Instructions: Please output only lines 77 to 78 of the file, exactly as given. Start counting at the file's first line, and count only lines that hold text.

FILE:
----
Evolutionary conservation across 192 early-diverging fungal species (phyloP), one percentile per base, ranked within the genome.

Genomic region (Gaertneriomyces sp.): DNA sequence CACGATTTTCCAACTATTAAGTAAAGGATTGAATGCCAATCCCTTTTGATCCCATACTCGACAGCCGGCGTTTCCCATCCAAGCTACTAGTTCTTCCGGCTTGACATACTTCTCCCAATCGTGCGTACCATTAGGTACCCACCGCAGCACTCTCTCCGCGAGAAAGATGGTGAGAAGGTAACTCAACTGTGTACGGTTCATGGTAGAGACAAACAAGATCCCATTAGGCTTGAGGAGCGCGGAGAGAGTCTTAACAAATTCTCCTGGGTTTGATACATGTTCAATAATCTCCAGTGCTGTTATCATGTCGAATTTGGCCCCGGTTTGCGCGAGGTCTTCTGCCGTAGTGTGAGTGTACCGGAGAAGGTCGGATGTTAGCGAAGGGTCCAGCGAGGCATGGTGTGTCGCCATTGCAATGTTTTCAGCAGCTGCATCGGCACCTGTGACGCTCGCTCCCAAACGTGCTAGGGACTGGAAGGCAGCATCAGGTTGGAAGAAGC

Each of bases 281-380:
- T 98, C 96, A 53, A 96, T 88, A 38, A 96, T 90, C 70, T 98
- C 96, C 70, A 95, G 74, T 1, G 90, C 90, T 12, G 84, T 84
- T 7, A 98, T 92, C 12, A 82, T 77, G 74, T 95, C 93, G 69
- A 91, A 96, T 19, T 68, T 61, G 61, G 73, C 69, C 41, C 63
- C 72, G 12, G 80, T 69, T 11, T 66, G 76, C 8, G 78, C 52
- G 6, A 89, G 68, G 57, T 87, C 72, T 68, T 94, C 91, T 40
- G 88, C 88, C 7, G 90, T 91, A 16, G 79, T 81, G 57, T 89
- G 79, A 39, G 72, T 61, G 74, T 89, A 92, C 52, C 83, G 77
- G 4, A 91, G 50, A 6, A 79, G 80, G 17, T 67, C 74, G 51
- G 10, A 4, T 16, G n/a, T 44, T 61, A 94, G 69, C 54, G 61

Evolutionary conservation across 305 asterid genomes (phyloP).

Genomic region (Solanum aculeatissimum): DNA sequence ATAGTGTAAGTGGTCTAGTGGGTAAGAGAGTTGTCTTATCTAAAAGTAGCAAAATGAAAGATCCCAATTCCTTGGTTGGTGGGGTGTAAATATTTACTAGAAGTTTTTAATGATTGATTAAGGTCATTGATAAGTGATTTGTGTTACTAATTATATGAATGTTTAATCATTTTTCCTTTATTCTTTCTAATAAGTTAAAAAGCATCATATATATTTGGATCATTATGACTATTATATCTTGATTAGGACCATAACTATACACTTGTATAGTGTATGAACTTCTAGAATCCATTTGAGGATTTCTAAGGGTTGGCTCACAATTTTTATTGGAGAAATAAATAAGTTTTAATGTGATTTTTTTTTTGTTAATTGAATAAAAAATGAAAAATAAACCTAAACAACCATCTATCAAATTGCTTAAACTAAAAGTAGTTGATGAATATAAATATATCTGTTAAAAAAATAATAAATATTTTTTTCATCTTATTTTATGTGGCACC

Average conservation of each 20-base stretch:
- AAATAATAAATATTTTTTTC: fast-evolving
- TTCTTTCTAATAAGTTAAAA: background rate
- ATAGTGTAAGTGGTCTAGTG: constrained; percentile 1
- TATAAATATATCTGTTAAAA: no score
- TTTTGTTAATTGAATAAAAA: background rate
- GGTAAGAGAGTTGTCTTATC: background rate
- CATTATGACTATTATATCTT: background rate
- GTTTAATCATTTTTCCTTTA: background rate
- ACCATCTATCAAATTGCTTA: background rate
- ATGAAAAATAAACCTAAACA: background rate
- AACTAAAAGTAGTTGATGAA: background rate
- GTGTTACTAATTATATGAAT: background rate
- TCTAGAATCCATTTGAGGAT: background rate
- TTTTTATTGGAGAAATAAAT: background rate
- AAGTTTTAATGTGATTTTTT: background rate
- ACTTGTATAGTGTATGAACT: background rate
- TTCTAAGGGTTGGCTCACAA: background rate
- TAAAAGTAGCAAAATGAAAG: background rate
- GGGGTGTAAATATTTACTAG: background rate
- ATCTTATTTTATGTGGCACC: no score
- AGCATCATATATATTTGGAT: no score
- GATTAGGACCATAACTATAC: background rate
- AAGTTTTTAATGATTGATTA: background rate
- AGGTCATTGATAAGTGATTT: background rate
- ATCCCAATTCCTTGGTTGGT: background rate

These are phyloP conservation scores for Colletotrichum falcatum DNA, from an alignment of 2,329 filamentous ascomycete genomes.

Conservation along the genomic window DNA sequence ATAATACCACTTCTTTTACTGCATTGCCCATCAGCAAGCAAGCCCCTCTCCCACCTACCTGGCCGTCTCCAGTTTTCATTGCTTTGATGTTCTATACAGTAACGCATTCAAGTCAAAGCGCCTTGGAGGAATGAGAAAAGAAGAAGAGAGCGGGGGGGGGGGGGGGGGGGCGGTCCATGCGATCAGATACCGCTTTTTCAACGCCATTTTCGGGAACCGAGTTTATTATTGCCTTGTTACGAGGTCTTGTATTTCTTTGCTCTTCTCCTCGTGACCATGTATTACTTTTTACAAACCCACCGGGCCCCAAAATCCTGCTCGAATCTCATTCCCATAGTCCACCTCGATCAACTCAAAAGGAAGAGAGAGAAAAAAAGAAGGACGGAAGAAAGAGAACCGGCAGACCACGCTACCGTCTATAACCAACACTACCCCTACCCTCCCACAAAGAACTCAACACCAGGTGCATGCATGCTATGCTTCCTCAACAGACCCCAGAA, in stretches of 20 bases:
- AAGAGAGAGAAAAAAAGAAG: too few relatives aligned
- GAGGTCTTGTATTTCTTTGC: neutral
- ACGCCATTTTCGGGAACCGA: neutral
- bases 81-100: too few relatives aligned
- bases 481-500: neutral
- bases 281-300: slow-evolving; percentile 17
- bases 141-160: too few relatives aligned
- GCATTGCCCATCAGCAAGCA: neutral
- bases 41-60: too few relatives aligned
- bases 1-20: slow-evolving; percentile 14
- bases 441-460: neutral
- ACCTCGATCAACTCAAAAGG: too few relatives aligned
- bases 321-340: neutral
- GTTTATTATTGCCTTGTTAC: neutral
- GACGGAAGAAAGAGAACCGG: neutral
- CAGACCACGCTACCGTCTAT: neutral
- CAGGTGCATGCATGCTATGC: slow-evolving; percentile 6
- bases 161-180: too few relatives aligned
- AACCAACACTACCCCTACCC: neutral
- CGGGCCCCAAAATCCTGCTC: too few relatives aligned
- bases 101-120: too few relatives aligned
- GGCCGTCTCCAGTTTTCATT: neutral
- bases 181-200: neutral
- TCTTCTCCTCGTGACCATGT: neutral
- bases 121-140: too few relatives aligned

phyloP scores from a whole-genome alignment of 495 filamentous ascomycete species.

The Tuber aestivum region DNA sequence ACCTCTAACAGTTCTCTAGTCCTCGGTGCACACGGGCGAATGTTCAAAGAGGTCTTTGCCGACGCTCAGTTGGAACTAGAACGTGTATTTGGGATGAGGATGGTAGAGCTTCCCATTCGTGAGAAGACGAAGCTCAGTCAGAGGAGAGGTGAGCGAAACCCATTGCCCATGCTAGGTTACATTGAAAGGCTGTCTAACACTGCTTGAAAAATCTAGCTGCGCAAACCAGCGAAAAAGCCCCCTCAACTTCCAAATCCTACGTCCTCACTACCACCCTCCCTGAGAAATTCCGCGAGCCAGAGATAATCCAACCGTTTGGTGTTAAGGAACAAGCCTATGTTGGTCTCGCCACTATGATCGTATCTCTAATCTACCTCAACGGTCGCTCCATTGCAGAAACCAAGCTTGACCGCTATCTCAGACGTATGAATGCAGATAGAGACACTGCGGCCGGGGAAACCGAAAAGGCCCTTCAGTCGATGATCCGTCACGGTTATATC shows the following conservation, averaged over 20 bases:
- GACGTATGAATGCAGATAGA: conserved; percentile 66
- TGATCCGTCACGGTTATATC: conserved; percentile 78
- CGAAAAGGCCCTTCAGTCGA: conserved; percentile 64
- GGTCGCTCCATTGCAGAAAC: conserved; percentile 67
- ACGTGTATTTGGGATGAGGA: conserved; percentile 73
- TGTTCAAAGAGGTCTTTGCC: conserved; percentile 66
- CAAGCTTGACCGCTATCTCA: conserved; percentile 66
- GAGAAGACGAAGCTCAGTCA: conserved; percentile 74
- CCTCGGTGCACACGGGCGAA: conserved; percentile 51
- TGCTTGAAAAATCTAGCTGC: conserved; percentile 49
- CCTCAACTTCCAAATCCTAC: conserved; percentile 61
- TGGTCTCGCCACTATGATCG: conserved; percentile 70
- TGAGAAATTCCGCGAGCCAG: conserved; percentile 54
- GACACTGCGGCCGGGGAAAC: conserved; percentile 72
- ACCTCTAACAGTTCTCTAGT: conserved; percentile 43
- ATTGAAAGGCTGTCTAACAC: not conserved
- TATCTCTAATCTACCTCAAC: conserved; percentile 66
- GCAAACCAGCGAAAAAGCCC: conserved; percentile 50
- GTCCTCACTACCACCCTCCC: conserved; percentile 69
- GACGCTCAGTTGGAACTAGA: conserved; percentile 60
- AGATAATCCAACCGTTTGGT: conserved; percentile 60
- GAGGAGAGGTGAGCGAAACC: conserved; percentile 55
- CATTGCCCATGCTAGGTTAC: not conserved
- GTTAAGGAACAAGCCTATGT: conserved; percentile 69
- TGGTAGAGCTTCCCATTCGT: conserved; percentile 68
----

- CAAGCTTGACCGCTATCTCA: conserved; percentile 66
- GAGAAGACGAAGCTCAGTCA: conserved; percentile 74